When Dharma is the center of your life, that’s not the flow of your life. It isn’t your aim to accomplish those kinds of things. You don’t have a job. Even though you’re the servant of all sentient beings, you don’t have a job. You’ve left the home life for the homeless life. You don’t have a family supporting you. And your aims in life are to progress along the path to Buddhahood by hearing, thinking and meditating on the Dharma—by planting seeds in your mind. Hopefully, some of those seeds will ripen and deeper understanding will come. Then at some point somewhere, in some lifetime, you will have some realizations. But those realizations coming in this life? Hmmm. You know what they say when you generate bodhicitta: “Hope to attain enlightenment but don’t count on it.” So, you have realistic expectations of what you can accomplish.

Your priorities in life are accomplishing those things: hearing, thinking, and meditating on the Dharma; integrating it in your life; helping to spread and preserve the dharma that we’ve inherited; and helping other people along the path in whatever way we can. We all have very different talents and abilities to do that, so we see what fits us both the best. At the same time as we help others, we continue to deepen our own practice. It’s not like you get an education and then you stop Buddhist school, and now you go out and you do something. We are always students until we attain full awakening. Our own practice always has to be a priority.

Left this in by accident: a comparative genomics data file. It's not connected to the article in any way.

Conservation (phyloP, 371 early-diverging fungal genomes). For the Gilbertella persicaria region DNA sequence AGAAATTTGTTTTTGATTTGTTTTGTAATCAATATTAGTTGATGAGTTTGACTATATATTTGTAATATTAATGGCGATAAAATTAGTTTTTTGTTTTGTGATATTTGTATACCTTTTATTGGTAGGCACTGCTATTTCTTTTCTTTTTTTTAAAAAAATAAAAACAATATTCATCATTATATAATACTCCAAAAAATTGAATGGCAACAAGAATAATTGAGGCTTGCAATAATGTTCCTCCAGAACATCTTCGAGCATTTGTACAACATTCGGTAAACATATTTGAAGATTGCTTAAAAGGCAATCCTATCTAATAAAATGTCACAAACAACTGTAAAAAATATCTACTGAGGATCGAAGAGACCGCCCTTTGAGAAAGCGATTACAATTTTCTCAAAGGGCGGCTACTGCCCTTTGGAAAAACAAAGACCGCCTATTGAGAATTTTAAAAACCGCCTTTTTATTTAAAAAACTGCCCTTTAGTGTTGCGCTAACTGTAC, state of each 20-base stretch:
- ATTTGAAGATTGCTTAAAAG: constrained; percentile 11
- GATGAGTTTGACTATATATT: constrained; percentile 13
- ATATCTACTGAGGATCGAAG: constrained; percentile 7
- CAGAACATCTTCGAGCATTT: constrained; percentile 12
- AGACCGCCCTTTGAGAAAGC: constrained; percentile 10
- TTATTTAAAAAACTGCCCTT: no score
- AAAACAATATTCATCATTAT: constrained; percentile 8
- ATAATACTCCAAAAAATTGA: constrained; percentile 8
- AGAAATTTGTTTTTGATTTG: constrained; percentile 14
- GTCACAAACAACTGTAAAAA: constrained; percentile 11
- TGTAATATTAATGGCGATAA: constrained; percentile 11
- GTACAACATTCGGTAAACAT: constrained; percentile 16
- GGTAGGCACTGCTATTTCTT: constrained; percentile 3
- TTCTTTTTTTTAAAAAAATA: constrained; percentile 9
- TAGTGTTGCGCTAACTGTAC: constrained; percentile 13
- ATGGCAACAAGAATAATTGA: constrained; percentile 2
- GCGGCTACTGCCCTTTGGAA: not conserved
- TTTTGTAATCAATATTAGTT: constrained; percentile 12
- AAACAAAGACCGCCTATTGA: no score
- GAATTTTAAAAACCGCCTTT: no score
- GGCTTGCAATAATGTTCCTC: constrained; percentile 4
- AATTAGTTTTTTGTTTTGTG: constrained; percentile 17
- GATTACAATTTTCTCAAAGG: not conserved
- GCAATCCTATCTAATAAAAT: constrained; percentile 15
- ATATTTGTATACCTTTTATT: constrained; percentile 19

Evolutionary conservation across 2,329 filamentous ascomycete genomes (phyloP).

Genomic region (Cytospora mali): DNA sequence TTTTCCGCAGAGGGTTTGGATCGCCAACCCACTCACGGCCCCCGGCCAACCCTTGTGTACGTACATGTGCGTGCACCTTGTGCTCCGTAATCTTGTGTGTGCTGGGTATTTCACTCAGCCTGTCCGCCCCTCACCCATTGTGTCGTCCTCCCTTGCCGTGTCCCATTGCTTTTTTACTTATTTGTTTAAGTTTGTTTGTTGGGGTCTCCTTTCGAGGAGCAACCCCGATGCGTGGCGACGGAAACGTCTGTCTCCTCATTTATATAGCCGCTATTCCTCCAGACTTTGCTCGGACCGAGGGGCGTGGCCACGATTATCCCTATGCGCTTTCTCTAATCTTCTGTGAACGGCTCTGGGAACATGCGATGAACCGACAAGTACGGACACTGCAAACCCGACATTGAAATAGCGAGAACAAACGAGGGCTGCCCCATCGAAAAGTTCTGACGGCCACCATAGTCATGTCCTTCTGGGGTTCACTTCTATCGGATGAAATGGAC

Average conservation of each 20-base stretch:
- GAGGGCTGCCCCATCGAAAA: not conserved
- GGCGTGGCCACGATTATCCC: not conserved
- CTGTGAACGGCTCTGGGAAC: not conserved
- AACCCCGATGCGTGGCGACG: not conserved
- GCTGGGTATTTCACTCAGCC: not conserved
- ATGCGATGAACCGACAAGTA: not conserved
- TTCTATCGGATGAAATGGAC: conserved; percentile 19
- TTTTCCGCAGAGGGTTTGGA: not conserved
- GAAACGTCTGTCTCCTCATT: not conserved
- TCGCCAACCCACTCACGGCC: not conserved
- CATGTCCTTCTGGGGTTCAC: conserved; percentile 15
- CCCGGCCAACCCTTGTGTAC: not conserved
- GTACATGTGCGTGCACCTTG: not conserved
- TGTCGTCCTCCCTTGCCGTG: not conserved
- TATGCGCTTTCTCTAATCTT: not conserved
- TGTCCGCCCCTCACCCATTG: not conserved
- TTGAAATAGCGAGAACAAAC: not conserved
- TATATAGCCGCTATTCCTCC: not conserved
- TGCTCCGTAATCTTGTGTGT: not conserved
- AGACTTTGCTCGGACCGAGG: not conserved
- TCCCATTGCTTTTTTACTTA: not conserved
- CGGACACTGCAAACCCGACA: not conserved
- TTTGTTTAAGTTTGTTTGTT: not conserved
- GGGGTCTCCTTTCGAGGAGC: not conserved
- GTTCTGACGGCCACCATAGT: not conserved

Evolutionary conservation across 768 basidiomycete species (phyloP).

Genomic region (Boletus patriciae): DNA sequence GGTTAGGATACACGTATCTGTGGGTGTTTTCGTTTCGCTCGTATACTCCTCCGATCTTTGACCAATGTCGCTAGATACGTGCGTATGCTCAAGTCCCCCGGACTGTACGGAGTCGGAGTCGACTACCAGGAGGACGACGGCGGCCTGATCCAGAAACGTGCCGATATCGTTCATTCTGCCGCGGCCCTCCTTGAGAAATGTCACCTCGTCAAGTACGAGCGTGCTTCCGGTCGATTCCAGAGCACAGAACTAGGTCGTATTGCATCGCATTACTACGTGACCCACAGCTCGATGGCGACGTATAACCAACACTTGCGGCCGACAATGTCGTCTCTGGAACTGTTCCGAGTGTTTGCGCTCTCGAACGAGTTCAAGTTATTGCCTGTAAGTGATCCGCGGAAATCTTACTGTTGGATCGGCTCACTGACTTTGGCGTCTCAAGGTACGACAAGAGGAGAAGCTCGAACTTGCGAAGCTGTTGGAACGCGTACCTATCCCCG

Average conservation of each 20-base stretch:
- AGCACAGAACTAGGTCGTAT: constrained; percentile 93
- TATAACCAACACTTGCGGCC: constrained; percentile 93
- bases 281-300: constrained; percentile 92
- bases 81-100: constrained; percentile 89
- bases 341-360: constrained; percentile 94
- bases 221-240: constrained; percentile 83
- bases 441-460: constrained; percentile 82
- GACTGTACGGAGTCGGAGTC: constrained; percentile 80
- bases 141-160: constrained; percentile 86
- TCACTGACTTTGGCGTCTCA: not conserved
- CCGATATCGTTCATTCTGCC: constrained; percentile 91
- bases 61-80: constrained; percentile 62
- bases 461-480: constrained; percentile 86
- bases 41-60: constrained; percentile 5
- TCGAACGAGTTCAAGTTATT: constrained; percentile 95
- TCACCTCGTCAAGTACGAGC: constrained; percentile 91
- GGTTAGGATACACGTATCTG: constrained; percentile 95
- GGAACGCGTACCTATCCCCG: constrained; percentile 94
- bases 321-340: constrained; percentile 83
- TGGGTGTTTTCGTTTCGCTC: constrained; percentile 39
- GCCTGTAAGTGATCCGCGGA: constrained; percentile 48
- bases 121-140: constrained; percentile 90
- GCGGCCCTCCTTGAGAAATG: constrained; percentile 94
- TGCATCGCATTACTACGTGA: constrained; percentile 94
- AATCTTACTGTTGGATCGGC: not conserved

Based on what we want to attain in our life, then we set our priorities. It takes a while to really generate the Buddhist worldview in our mindstream, get our priorities straight, and then make our life correspond to those priorities and to what we think is important. This involves a total revamping of what we’ve held as true in our beginningless samsara and what we’ve learned in this life since we were born. The more I get into it after all these years, the more I see it’s completely changing how I look at things. It’s a gradual process, and you have to keep doing it.